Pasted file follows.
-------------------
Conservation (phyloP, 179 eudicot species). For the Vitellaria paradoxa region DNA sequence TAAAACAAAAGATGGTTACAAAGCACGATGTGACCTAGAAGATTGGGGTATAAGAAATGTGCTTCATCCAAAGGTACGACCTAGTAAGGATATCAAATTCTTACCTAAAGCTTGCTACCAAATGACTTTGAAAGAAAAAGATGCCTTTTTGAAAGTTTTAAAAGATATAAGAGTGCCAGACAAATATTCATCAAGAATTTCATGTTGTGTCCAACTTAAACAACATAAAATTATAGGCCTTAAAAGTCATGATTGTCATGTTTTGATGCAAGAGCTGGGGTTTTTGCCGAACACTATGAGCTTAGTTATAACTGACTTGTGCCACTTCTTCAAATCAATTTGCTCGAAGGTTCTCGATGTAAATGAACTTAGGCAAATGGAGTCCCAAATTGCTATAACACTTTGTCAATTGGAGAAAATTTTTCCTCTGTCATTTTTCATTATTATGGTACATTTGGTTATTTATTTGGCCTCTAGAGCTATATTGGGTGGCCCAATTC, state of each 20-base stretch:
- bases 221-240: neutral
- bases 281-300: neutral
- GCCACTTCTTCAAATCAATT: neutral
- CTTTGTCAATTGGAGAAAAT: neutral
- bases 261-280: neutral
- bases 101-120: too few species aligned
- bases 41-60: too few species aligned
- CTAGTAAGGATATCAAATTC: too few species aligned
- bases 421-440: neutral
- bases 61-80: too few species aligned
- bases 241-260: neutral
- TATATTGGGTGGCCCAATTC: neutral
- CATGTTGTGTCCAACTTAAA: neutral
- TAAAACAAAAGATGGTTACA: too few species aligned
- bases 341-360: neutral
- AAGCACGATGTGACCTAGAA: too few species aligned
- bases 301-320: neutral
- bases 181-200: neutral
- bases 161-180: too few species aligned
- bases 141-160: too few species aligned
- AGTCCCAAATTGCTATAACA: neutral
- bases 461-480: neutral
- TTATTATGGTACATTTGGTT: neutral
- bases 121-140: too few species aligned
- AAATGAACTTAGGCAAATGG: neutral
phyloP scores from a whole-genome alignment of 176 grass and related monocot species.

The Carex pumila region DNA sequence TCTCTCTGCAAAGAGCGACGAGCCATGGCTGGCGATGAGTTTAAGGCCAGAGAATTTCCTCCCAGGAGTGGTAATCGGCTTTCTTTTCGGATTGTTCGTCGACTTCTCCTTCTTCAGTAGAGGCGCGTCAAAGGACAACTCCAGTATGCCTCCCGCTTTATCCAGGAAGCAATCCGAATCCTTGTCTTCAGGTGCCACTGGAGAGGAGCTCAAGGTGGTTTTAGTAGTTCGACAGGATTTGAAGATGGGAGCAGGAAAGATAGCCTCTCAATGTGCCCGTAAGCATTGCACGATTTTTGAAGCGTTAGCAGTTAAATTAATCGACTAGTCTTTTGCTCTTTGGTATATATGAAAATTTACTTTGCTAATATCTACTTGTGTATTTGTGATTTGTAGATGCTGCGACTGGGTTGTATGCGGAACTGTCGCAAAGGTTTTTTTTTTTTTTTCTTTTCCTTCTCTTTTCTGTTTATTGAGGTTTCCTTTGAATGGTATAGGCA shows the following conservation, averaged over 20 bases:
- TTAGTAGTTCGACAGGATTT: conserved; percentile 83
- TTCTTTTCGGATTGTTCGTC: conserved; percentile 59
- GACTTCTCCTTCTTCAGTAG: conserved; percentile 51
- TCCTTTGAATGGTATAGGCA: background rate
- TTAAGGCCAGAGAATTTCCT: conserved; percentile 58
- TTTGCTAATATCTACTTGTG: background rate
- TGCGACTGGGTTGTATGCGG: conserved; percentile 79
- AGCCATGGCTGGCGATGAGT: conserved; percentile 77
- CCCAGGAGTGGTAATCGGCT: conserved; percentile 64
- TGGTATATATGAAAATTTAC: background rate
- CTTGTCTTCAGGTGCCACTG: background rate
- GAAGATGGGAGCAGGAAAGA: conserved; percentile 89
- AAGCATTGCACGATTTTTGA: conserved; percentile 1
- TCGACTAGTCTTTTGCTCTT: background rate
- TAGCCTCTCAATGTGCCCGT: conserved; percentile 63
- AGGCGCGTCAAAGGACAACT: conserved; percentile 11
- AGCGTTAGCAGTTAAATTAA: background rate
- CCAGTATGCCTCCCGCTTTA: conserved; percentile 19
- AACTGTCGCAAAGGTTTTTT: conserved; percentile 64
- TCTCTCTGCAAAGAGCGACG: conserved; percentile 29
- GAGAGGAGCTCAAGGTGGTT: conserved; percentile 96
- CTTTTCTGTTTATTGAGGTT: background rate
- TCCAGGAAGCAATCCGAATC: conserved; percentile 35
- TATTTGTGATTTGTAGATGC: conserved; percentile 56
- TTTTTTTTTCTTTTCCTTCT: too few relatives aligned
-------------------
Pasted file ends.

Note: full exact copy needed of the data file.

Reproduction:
Conservation (phyloP, 179 eudicot species). For the Vitellaria paradoxa region DNA sequence TAAAACAAAAGATGGTTACAAAGCACGATGTGACCTAGAAGATTGGGGTATAAGAAATGTGCTTCATCCAAAGGTACGACCTAGTAAGGATATCAAATTCTTACCTAAAGCTTGCTACCAAATGACTTTGAAAGAAAAAGATGCCTTTTTGAAAGTTTTAAAAGATATAAGAGTGCCAGACAAATATTCATCAAGAATTTCATGTTGTGTCCAACTTAAACAACATAAAATTATAGGCCTTAAAAGTCATGATTGTCATGTTTTGATGCAAGAGCTGGGGTTTTTGCCGAACACTATGAGCTTAGTTATAACTGACTTGTGCCACTTCTTCAAATCAATTTGCTCGAAGGTTCTCGATGTAAATGAACTTAGGCAAATGGAGTCCCAAATTGCTATAACACTTTGTCAATTGGAGAAAATTTTTCCTCTGTCATTTTTCATTATTATGGTACATTTGGTTATTTATTTGGCCTCTAGAGCTATATTGGGTGGCCCAATTC, state of each 20-base stretch:
- bases 221-240: neutral
- bases 281-300: neutral
- GCCACTTCTTCAAATCAATT: neutral
- CTTTGTCAATTGGAGAAAAT: neutral
- bases 261-280: neutral
- bases 101-120: too few species aligned
- bases 41-60: too few species aligned
- CTAGTAAGGATATCAAATTC: too few species aligned
- bases 421-440: neutral
- bases 61-80: too few species aligned
- bases 241-260: neutral
- TATATTGGGTGGCCCAATTC: neutral
- CATGTTGTGTCCAACTTAAA: neutral
- TAAAACAAAAGATGGTTACA: too few species aligned
- bases 341-360: neutral
- AAGCACGATGTGACCTAGAA: too few species aligned
- bases 301-320: neutral
- bases 181-200: neutral
- bases 161-180: too few species aligned
- bases 141-160: too few species aligned
- AGTCCCAAATTGCTATAACA: neutral
- bases 461-480: neutral
- TTATTATGGTACATTTGGTT: neutral
- bases 121-140: too few species aligned
- AAATGAACTTAGGCAAATGG: neutral
phyloP scores from a whole-genome alignment of 176 grass and related monocot species.

The Carex pumila region DNA sequence TCTCTCTGCAAAGAGCGACGAGCCATGGCTGGCGATGAGTTTAAGGCCAGAGAATTTCCTCCCAGGAGTGGTAATCGGCTTTCTTTTCGGATTGTTCGTCGACTTCTCCTTCTTCAGTAGAGGCGCGTCAAAGGACAACTCCAGTATGCCTCCCGCTTTATCCAGGAAGCAATCCGAATCCTTGTCTTCAGGTGCCACTGGAGAGGAGCTCAAGGTGGTTTTAGTAGTTCGACAGGATTTGAAGATGGGAGCAGGAAAGATAGCCTCTCAATGTGCCCGTAAGCATTGCACGATTTTTGAAGCGTTAGCAGTTAAATTAATCGACTAGTCTTTTGCTCTTTGGTATATATGAAAATTTACTTTGCTAATATCTACTTGTGTATTTGTGATTTGTAGATGCTGCGACTGGGTTGTATGCGGAACTGTCGCAAAGGTTTTTTTTTTTTTTTCTTTTCCTTCTCTTTTCTGTTTATTGAGGTTTCCTTTGAATGGTATAGGCA shows the following conservation, averaged over 20 bases:
- TTAGTAGTTCGACAGGATTT: conserved; percentile 83
- TTCTTTTCGGATTGTTCGTC: conserved; percentile 59
- GACTTCTCCTTCTTCAGTAG: conserved; percentile 51
- TCCTTTGAATGGTATAGGCA: background rate
- TTAAGGCCAGAGAATTTCCT: conserved; percentile 58
- TTTGCTAATATCTACTTGTG: background rate
- TGCGACTGGGTTGTATGCGG: conserved; percentile 79
- AGCCATGGCTGGCGATGAGT: conserved; percentile 77
- CCCAGGAGTGGTAATCGGCT: conserved; percentile 64
- TGGTATATATGAAAATTTAC: background rate
- CTTGTCTTCAGGTGCCACTG: background rate
- GAAGATGGGAGCAGGAAAGA: conserved; percentile 89
- AAGCATTGCACGATTTTTGA: conserved; percentile 1
- TCGACTAGTCTTTTGCTCTT: background rate
- TAGCCTCTCAATGTGCCCGT: conserved; percentile 63
- AGGCGCGTCAAAGGACAACT: conserved; percentile 11
- AGCGTTAGCAGTTAAATTAA: background rate
- CCAGTATGCCTCCCGCTTTA: conserved; percentile 19
- AACTGTCGCAAAGGTTTTTT: conserved; percentile 64
- TCTCTCTGCAAAGAGCGACG: conserved; percentile 29
- GAGAGGAGCTCAAGGTGGTT: conserved; percentile 96
- CTTTTCTGTTTATTGAGGTT: background rate
- TCCAGGAAGCAATCCGAATC: conserved; percentile 35
- TATTTGTGATTTGTAGATGC: conserved; percentile 56
- TTTTTTTTTCTTTTCCTTCT: too few relatives aligned